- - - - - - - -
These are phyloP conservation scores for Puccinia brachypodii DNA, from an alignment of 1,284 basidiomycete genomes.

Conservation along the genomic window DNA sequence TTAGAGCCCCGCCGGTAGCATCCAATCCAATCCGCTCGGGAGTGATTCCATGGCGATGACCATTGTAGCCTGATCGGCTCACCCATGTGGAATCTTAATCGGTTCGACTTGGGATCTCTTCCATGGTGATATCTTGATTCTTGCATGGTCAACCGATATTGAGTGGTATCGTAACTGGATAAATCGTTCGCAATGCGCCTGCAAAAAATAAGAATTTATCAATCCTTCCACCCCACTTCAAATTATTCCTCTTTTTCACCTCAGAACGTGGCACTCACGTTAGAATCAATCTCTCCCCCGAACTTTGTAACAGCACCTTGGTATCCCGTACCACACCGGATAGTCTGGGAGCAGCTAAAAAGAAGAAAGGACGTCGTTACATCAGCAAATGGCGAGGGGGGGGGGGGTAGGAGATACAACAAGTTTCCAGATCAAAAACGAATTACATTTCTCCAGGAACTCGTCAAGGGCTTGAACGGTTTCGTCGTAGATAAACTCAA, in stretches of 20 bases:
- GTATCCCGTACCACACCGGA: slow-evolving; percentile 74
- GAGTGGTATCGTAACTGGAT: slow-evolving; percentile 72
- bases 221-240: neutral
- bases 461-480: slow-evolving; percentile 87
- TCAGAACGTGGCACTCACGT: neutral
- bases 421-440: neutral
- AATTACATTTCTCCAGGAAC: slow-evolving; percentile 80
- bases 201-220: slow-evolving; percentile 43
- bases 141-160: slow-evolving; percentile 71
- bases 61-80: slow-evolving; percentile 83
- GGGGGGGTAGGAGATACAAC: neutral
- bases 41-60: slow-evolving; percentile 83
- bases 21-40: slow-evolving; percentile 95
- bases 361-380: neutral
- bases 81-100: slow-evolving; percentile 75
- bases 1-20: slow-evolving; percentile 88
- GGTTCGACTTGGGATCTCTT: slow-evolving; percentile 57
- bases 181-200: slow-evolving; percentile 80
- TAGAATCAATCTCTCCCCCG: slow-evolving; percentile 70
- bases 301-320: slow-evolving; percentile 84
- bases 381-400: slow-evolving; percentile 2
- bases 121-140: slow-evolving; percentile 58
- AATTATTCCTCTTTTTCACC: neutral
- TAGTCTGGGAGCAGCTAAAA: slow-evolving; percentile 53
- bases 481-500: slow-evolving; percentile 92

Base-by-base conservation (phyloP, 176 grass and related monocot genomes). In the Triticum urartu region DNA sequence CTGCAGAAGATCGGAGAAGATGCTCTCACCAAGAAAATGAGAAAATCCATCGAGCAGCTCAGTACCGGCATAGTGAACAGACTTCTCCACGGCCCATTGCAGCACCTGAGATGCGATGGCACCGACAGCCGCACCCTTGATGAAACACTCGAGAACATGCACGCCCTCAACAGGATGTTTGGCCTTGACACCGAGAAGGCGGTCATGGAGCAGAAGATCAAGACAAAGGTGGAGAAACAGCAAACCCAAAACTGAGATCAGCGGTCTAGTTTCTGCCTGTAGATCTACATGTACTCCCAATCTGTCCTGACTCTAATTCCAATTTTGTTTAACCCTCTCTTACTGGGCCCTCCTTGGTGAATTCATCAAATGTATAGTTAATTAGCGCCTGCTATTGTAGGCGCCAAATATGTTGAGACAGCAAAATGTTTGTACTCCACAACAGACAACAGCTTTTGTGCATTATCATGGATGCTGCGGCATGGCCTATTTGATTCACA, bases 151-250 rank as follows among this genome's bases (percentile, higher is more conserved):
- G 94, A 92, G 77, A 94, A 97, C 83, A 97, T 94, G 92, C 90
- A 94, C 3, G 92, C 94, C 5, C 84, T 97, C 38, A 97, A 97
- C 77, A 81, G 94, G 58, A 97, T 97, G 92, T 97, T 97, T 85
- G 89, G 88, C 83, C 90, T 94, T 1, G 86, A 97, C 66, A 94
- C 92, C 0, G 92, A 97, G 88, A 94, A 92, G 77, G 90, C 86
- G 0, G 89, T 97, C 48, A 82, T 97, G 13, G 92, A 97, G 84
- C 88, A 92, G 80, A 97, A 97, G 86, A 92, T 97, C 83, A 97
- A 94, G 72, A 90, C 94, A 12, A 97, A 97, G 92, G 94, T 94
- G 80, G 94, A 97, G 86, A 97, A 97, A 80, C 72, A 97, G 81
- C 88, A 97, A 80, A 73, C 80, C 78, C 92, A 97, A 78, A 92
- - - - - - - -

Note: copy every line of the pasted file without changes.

These are phyloP conservation scores for Puccinia brachypodii DNA, from an alignment of 1,284 basidiomycete genomes.

Conservation along the genomic window DNA sequence TTAGAGCCCCGCCGGTAGCATCCAATCCAATCCGCTCGGGAGTGATTCCATGGCGATGACCATTGTAGCCTGATCGGCTCACCCATGTGGAATCTTAATCGGTTCGACTTGGGATCTCTTCCATGGTGATATCTTGATTCTTGCATGGTCAACCGATATTGAGTGGTATCGTAACTGGATAAATCGTTCGCAATGCGCCTGCAAAAAATAAGAATTTATCAATCCTTCCACCCCACTTCAAATTATTCCTCTTTTTCACCTCAGAACGTGGCACTCACGTTAGAATCAATCTCTCCCCCGAACTTTGTAACAGCACCTTGGTATCCCGTACCACACCGGATAGTCTGGGAGCAGCTAAAAAGAAGAAAGGACGTCGTTACATCAGCAAATGGCGAGGGGGGGGGGGGTAGGAGATACAACAAGTTTCCAGATCAAAAACGAATTACATTTCTCCAGGAACTCGTCAAGGGCTTGAACGGTTTCGTCGTAGATAAACTCAA, in stretches of 20 bases:
- GTATCCCGTACCACACCGGA: slow-evolving; percentile 74
- GAGTGGTATCGTAACTGGAT: slow-evolving; percentile 72
- bases 221-240: neutral
- bases 461-480: slow-evolving; percentile 87
- TCAGAACGTGGCACTCACGT: neutral
- bases 421-440: neutral
- AATTACATTTCTCCAGGAAC: slow-evolving; percentile 80
- bases 201-220: slow-evolving; percentile 43
- bases 141-160: slow-evolving; percentile 71
- bases 61-80: slow-evolving; percentile 83
- GGGGGGGTAGGAGATACAAC: neutral
- bases 41-60: slow-evolving; percentile 83
- bases 21-40: slow-evolving; percentile 95
- bases 361-380: neutral
- bases 81-100: slow-evolving; percentile 75
- bases 1-20: slow-evolving; percentile 88
- GGTTCGACTTGGGATCTCTT: slow-evolving; percentile 57
- bases 181-200: slow-evolving; percentile 80
- TAGAATCAATCTCTCCCCCG: slow-evolving; percentile 70
- bases 301-320: slow-evolving; percentile 84
- bases 381-400: slow-evolving; percentile 2
- bases 121-140: slow-evolving; percentile 58
- AATTATTCCTCTTTTTCACC: neutral
- TAGTCTGGGAGCAGCTAAAA: slow-evolving; percentile 53
- bases 481-500: slow-evolving; percentile 92

Base-by-base conservation (phyloP, 176 grass and related monocot genomes). In the Triticum urartu region DNA sequence CTGCAGAAGATCGGAGAAGATGCTCTCACCAAGAAAATGAGAAAATCCATCGAGCAGCTCAGTACCGGCATAGTGAACAGACTTCTCCACGGCCCATTGCAGCACCTGAGATGCGATGGCACCGACAGCCGCACCCTTGATGAAACACTCGAGAACATGCACGCCCTCAACAGGATGTTTGGCCTTGACACCGAGAAGGCGGTCATGGAGCAGAAGATCAAGACAAAGGTGGAGAAACAGCAAACCCAAAACTGAGATCAGCGGTCTAGTTTCTGCCTGTAGATCTACATGTACTCCCAATCTGTCCTGACTCTAATTCCAATTTTGTTTAACCCTCTCTTACTGGGCCCTCCTTGGTGAATTCATCAAATGTATAGTTAATTAGCGCCTGCTATTGTAGGCGCCAAATATGTTGAGACAGCAAAATGTTTGTACTCCACAACAGACAACAGCTTTTGTGCATTATCATGGATGCTGCGGCATGGCCTATTTGATTCACA, bases 151-250 rank as follows among this genome's bases (percentile, higher is more conserved):
- G 94, A 92, G 77, A 94, A 97, C 83, A 97, T 94, G 92, C 90
- A 94, C 3, G 92, C 94, C 5, C 84, T 97, C 38, A 97, A 97
- C 77, A 81, G 94, G 58, A 97, T 97, G 92, T 97, T 97, T 85
- G 89, G 88, C 83, C 90, T 94, T 1, G 86, A 97, C 66, A 94
- C 92, C 0, G 92, A 97, G 88, A 94, A 92, G 77, G 90, C 86
- G 0, G 89, T 97, C 48, A 82, T 97, G 13, G 92, A 97, G 84
- C 88, A 92, G 80, A 97, A 97, G 86, A 92, T 97, C 83, A 97
- A 94, G 72, A 90, C 94, A 12, A 97, A 97, G 92, G 94, T 94
- G 80, G 94, A 97, G 86, A 97, A 97, A 80, C 72, A 97, G 81
- C 88, A 97, A 80, A 73, C 80, C 78, C 92, A 97, A 78, A 92